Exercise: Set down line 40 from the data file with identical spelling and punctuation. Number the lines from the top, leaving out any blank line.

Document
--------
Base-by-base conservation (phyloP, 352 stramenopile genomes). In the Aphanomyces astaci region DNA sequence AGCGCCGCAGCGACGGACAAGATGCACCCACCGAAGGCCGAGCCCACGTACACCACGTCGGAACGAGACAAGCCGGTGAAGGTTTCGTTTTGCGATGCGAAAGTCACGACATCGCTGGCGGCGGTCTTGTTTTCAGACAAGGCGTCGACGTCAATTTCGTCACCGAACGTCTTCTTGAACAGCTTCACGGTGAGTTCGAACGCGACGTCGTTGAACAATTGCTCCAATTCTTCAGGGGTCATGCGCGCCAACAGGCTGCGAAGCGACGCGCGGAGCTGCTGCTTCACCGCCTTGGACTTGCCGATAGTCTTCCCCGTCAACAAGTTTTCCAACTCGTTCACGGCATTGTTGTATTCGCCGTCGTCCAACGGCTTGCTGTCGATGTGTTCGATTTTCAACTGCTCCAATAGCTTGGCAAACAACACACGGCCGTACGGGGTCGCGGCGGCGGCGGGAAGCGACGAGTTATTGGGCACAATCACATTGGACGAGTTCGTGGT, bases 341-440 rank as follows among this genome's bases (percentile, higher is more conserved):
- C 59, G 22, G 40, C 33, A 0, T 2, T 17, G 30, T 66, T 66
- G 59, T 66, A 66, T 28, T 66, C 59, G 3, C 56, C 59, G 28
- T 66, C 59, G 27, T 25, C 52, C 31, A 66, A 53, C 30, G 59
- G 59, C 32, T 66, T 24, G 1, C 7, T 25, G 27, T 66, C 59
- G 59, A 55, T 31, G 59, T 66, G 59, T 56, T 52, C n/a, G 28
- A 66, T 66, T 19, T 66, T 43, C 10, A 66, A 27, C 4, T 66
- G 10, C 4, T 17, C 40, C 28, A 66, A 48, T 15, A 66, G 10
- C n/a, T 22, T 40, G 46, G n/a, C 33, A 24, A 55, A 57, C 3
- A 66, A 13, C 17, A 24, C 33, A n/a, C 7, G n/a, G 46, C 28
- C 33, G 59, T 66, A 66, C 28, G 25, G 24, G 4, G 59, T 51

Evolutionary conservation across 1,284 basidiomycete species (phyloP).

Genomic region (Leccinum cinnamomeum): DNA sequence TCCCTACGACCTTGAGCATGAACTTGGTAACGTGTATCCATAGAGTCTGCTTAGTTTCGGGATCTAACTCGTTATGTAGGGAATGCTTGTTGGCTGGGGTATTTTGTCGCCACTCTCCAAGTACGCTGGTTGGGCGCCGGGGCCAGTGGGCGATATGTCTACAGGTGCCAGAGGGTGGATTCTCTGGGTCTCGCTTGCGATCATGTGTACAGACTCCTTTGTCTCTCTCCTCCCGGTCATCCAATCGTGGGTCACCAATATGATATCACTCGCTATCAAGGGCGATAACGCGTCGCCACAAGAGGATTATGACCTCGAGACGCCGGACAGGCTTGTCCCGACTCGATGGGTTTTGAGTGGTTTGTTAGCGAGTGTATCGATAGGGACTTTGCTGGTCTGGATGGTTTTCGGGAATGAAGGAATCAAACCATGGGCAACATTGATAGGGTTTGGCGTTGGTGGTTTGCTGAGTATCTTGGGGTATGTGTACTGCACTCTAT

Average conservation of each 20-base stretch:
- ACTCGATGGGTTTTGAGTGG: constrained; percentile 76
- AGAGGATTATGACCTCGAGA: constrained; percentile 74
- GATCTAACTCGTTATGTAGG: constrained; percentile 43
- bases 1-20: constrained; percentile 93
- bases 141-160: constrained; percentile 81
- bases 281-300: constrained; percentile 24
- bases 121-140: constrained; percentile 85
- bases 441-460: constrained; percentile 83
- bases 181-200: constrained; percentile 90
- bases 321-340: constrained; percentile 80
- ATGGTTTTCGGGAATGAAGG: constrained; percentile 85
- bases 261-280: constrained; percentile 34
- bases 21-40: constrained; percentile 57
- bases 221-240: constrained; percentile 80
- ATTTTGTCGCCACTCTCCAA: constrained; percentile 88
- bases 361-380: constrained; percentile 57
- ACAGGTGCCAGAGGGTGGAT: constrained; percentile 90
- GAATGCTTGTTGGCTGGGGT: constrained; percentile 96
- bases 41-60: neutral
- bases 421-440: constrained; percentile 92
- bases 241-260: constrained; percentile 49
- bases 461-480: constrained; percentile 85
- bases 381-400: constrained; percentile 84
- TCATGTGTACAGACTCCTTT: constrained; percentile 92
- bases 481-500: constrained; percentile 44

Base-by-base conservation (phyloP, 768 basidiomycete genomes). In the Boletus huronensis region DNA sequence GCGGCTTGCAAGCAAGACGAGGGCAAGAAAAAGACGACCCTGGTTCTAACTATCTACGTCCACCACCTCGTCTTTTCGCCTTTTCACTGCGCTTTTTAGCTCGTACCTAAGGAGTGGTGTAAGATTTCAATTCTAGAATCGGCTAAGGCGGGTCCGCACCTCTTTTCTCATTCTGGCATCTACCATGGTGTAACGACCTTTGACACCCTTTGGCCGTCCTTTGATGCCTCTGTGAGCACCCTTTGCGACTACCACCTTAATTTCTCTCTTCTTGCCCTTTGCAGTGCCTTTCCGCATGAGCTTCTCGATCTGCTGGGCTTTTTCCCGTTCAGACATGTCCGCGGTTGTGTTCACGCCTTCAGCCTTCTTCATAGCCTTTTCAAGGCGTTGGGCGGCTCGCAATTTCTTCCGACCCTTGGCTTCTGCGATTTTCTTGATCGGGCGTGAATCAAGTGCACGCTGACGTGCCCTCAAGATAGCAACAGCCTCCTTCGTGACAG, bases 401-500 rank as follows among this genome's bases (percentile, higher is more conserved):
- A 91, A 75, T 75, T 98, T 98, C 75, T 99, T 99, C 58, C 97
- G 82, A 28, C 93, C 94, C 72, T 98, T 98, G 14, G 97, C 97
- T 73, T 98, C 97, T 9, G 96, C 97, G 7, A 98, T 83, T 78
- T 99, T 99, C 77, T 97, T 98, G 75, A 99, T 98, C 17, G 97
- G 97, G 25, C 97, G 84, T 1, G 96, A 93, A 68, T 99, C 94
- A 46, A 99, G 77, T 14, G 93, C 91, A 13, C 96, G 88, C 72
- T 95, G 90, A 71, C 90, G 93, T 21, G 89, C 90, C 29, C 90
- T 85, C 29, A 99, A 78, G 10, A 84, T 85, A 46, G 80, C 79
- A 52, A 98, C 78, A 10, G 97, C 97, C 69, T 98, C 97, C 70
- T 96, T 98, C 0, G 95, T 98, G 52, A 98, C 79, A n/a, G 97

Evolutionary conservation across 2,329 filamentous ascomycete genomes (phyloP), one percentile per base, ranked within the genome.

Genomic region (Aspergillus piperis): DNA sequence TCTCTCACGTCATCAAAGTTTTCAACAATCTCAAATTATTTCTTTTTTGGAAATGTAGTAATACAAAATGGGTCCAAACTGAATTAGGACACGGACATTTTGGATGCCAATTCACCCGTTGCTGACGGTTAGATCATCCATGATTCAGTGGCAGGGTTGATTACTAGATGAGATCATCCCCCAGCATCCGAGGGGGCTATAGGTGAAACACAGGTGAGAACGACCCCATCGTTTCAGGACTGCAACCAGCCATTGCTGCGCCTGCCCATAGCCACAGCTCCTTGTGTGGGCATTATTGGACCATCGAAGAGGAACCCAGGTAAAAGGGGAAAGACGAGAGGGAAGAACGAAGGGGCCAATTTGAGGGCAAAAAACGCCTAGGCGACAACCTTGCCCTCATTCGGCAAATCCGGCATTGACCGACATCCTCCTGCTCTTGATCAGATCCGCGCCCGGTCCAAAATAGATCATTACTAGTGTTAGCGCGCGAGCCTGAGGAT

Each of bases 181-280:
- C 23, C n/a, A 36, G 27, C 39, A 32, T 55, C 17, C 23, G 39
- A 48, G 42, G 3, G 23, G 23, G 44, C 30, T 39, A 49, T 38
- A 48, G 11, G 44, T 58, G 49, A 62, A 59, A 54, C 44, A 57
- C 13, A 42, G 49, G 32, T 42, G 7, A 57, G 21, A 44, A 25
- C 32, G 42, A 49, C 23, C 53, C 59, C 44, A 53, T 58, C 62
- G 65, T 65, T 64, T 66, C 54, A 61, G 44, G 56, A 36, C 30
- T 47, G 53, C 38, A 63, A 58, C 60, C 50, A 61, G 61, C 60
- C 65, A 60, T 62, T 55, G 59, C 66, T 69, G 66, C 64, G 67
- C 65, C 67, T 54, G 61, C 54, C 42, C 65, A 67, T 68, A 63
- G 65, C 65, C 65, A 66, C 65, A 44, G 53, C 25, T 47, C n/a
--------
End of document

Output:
Base-by-base conservation (phyloP, 768 basidiomycete genomes). In the Boletus huronensis region DNA sequence GCGGCTTGCAAGCAAGACGAGGGCAAGAAAAAGACGACCCTGGTTCTAACTATCTACGTCCACCACCTCGTCTTTTCGCCTTTTCACTGCGCTTTTTAGCTCGTACCTAAGGAGTGGTGTAAGATTTCAATTCTAGAATCGGCTAAGGCGGGTCCGCACCTCTTTTCTCATTCTGGCATCTACCATGGTGTAACGACCTTTGACACCCTTTGGCCGTCCTTTGATGCCTCTGTGAGCACCCTTTGCGACTACCACCTTAATTTCTCTCTTCTTGCCCTTTGCAGTGCCTTTCCGCATGAGCTTCTCGATCTGCTGGGCTTTTTCCCGTTCAGACATGTCCGCGGTTGTGTTCACGCCTTCAGCCTTCTTCATAGCCTTTTCAAGGCGTTGGGCGGCTCGCAATTTCTTCCGACCCTTGGCTTCTGCGATTTTCTTGATCGGGCGTGAATCAAGTGCACGCTGACGTGCCCTCAAGATAGCAACAGCCTCCTTCGTGACAG, bases 401-500 rank as follows among this genome's bases (percentile, higher is more conserved):